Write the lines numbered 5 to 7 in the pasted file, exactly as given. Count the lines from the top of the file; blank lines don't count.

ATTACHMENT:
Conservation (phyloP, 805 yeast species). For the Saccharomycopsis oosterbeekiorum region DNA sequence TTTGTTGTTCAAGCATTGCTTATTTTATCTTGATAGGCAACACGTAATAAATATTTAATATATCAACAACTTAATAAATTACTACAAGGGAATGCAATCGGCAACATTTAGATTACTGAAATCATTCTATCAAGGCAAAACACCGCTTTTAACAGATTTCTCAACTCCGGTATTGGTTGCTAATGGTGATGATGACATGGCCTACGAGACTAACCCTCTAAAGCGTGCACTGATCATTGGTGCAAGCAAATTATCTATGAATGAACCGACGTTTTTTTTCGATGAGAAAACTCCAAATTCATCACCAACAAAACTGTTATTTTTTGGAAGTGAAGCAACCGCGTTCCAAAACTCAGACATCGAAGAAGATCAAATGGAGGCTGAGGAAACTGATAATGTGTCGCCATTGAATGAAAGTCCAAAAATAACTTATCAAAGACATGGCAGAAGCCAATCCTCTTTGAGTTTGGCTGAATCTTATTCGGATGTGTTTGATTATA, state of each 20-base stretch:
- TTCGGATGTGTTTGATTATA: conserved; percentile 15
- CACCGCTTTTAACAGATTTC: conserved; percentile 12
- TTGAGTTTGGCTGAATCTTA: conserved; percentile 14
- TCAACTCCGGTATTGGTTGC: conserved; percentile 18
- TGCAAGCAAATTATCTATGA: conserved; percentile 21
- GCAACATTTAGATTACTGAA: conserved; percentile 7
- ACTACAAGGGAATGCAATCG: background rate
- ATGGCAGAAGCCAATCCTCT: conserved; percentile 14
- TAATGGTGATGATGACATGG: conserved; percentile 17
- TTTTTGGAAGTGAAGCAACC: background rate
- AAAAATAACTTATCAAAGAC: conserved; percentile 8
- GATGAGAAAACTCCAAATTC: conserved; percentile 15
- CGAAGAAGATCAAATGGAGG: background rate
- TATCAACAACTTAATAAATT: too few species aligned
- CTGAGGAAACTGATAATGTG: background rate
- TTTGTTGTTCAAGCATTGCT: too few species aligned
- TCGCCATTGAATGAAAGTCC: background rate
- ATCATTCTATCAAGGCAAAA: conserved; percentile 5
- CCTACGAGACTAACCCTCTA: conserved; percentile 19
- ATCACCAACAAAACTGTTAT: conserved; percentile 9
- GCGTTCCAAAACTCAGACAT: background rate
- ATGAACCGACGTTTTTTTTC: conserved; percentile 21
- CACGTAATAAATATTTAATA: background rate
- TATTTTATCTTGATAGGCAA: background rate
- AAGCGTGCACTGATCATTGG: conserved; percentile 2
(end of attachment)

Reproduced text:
- TCAACTCCGGTATTGGTTGC: conserved; percentile 18
- TGCAAGCAAATTATCTATGA: conserved; percentile 21
- GCAACATTTAGATTACTGAA: conserved; percentile 7